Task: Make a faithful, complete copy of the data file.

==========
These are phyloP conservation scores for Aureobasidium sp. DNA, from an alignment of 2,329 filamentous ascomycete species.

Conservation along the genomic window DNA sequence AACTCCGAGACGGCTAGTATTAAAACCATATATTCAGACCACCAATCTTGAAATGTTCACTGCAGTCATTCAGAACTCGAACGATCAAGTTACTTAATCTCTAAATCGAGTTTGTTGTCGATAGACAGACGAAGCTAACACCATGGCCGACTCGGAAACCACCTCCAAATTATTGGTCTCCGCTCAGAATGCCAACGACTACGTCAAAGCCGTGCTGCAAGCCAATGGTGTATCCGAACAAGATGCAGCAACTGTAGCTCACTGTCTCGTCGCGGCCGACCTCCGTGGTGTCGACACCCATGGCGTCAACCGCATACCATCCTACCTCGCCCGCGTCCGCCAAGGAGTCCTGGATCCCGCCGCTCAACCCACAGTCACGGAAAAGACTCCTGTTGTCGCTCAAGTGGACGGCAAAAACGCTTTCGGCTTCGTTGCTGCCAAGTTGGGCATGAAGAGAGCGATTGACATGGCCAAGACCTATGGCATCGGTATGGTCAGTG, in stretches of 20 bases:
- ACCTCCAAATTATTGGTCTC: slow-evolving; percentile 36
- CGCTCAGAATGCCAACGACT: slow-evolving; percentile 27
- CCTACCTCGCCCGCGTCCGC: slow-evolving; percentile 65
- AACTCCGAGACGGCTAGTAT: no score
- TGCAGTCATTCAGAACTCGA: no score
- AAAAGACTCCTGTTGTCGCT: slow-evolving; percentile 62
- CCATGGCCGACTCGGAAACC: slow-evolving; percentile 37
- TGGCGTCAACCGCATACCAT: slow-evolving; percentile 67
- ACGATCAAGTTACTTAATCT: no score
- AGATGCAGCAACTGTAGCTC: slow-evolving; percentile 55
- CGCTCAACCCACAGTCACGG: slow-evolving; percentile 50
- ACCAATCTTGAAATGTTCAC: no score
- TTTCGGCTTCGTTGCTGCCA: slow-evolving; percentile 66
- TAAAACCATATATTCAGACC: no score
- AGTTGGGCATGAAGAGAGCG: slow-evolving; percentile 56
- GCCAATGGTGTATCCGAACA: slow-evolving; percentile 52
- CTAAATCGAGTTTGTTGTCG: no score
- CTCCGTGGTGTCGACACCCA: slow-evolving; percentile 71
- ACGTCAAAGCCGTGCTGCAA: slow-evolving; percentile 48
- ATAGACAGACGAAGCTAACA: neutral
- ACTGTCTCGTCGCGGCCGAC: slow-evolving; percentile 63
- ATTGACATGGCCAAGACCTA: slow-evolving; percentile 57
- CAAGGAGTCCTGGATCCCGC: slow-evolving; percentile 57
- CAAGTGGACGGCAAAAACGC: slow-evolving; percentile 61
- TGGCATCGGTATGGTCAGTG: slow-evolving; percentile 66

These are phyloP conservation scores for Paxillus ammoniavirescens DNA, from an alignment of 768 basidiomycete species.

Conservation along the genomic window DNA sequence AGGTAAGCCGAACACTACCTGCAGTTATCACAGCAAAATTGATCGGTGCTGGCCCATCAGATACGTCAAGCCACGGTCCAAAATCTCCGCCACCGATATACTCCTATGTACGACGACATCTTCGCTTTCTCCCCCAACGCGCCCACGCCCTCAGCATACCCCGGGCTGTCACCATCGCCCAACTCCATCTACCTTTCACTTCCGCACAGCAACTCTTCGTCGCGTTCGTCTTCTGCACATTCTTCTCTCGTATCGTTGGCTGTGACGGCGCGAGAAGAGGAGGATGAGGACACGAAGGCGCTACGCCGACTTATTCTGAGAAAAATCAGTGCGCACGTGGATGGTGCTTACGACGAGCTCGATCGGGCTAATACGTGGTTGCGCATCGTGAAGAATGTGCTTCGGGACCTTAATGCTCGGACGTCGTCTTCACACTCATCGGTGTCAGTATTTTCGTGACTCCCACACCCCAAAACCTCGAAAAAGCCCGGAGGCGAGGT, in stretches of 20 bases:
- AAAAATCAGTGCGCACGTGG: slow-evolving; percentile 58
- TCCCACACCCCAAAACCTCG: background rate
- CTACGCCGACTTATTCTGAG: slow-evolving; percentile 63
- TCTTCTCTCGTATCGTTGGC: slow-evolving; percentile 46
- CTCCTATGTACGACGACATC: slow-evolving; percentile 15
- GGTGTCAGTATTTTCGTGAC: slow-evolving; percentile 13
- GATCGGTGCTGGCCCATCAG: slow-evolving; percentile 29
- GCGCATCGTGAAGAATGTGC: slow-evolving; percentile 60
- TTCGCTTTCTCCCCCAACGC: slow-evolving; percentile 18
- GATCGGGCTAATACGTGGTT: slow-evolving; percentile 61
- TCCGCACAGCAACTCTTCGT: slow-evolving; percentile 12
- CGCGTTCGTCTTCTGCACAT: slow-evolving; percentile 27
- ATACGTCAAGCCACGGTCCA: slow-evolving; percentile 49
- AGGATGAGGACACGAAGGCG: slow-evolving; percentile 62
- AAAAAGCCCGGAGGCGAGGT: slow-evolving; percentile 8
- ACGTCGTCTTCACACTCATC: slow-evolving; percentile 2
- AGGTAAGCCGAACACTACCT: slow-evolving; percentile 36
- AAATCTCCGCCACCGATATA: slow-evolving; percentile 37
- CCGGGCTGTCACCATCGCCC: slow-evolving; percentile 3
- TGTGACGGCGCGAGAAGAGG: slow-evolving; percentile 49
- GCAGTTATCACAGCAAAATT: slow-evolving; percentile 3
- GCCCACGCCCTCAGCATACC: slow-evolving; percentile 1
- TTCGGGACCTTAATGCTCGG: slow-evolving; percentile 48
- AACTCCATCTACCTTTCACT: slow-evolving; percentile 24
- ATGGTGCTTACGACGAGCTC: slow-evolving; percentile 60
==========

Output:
These are phyloP conservation scores for Aureobasidium sp. DNA, from an alignment of 2,329 filamentous ascomycete species.

Conservation along the genomic window DNA sequence AACTCCGAGACGGCTAGTATTAAAACCATATATTCAGACCACCAATCTTGAAATGTTCACTGCAGTCATTCAGAACTCGAACGATCAAGTTACTTAATCTCTAAATCGAGTTTGTTGTCGATAGACAGACGAAGCTAACACCATGGCCGACTCGGAAACCACCTCCAAATTATTGGTCTCCGCTCAGAATGCCAACGACTACGTCAAAGCCGTGCTGCAAGCCAATGGTGTATCCGAACAAGATGCAGCAACTGTAGCTCACTGTCTCGTCGCGGCCGACCTCCGTGGTGTCGACACCCATGGCGTCAACCGCATACCATCCTACCTCGCCCGCGTCCGCCAAGGAGTCCTGGATCCCGCCGCTCAACCCACAGTCACGGAAAAGACTCCTGTTGTCGCTCAAGTGGACGGCAAAAACGCTTTCGGCTTCGTTGCTGCCAAGTTGGGCATGAAGAGAGCGATTGACATGGCCAAGACCTATGGCATCGGTATGGTCAGTG, in stretches of 20 bases:
- ACCTCCAAATTATTGGTCTC: slow-evolving; percentile 36
- CGCTCAGAATGCCAACGACT: slow-evolving; percentile 27
- CCTACCTCGCCCGCGTCCGC: slow-evolving; percentile 65
- AACTCCGAGACGGCTAGTAT: no score
- TGCAGTCATTCAGAACTCGA: no score
- AAAAGACTCCTGTTGTCGCT: slow-evolving; percentile 62
- CCATGGCCGACTCGGAAACC: slow-evolving; percentile 37
- TGGCGTCAACCGCATACCAT: slow-evolving; percentile 67
- ACGATCAAGTTACTTAATCT: no score
- AGATGCAGCAACTGTAGCTC: slow-evolving; percentile 55
- CGCTCAACCCACAGTCACGG: slow-evolving; percentile 50
- ACCAATCTTGAAATGTTCAC: no score
- TTTCGGCTTCGTTGCTGCCA: slow-evolving; percentile 66
- TAAAACCATATATTCAGACC: no score
- AGTTGGGCATGAAGAGAGCG: slow-evolving; percentile 56
- GCCAATGGTGTATCCGAACA: slow-evolving; percentile 52
- CTAAATCGAGTTTGTTGTCG: no score
- CTCCGTGGTGTCGACACCCA: slow-evolving; percentile 71
- ACGTCAAAGCCGTGCTGCAA: slow-evolving; percentile 48
- ATAGACAGACGAAGCTAACA: neutral
- ACTGTCTCGTCGCGGCCGAC: slow-evolving; percentile 63
- ATTGACATGGCCAAGACCTA: slow-evolving; percentile 57
- CAAGGAGTCCTGGATCCCGC: slow-evolving; percentile 57
- CAAGTGGACGGCAAAAACGC: slow-evolving; percentile 61
- TGGCATCGGTATGGTCAGTG: slow-evolving; percentile 66

These are phyloP conservation scores for Paxillus ammoniavirescens DNA, from an alignment of 768 basidiomycete species.

Conservation along the genomic window DNA sequence AGGTAAGCCGAACACTACCTGCAGTTATCACAGCAAAATTGATCGGTGCTGGCCCATCAGATACGTCAAGCCACGGTCCAAAATCTCCGCCACCGATATACTCCTATGTACGACGACATCTTCGCTTTCTCCCCCAACGCGCCCACGCCCTCAGCATACCCCGGGCTGTCACCATCGCCCAACTCCATCTACCTTTCACTTCCGCACAGCAACTCTTCGTCGCGTTCGTCTTCTGCACATTCTTCTCTCGTATCGTTGGCTGTGACGGCGCGAGAAGAGGAGGATGAGGACACGAAGGCGCTACGCCGACTTATTCTGAGAAAAATCAGTGCGCACGTGGATGGTGCTTACGACGAGCTCGATCGGGCTAATACGTGGTTGCGCATCGTGAAGAATGTGCTTCGGGACCTTAATGCTCGGACGTCGTCTTCACACTCATCGGTGTCAGTATTTTCGTGACTCCCACACCCCAAAACCTCGAAAAAGCCCGGAGGCGAGGT, in stretches of 20 bases:
- AAAAATCAGTGCGCACGTGG: slow-evolving; percentile 58
- TCCCACACCCCAAAACCTCG: background rate
- CTACGCCGACTTATTCTGAG: slow-evolving; percentile 63
- TCTTCTCTCGTATCGTTGGC: slow-evolving; percentile 46
- CTCCTATGTACGACGACATC: slow-evolving; percentile 15
- GGTGTCAGTATTTTCGTGAC: slow-evolving; percentile 13
- GATCGGTGCTGGCCCATCAG: slow-evolving; percentile 29
- GCGCATCGTGAAGAATGTGC: slow-evolving; percentile 60
- TTCGCTTTCTCCCCCAACGC: slow-evolving; percentile 18
- GATCGGGCTAATACGTGGTT: slow-evolving; percentile 61
- TCCGCACAGCAACTCTTCGT: slow-evolving; percentile 12
- CGCGTTCGTCTTCTGCACAT: slow-evolving; percentile 27
- ATACGTCAAGCCACGGTCCA: slow-evolving; percentile 49
- AGGATGAGGACACGAAGGCG: slow-evolving; percentile 62
- AAAAAGCCCGGAGGCGAGGT: slow-evolving; percentile 8
- ACGTCGTCTTCACACTCATC: slow-evolving; percentile 2
- AGGTAAGCCGAACACTACCT: slow-evolving; percentile 36
- AAATCTCCGCCACCGATATA: slow-evolving; percentile 37
- CCGGGCTGTCACCATCGCCC: slow-evolving; percentile 3
- TGTGACGGCGCGAGAAGAGG: slow-evolving; percentile 49
- GCAGTTATCACAGCAAAATT: slow-evolving; percentile 3
- GCCCACGCCCTCAGCATACC: slow-evolving; percentile 1
- TTCGGGACCTTAATGCTCGG: slow-evolving; percentile 48
- AACTCCATCTACCTTTCACT: slow-evolving; percentile 24
- ATGGTGCTTACGACGAGCTC: slow-evolving; percentile 60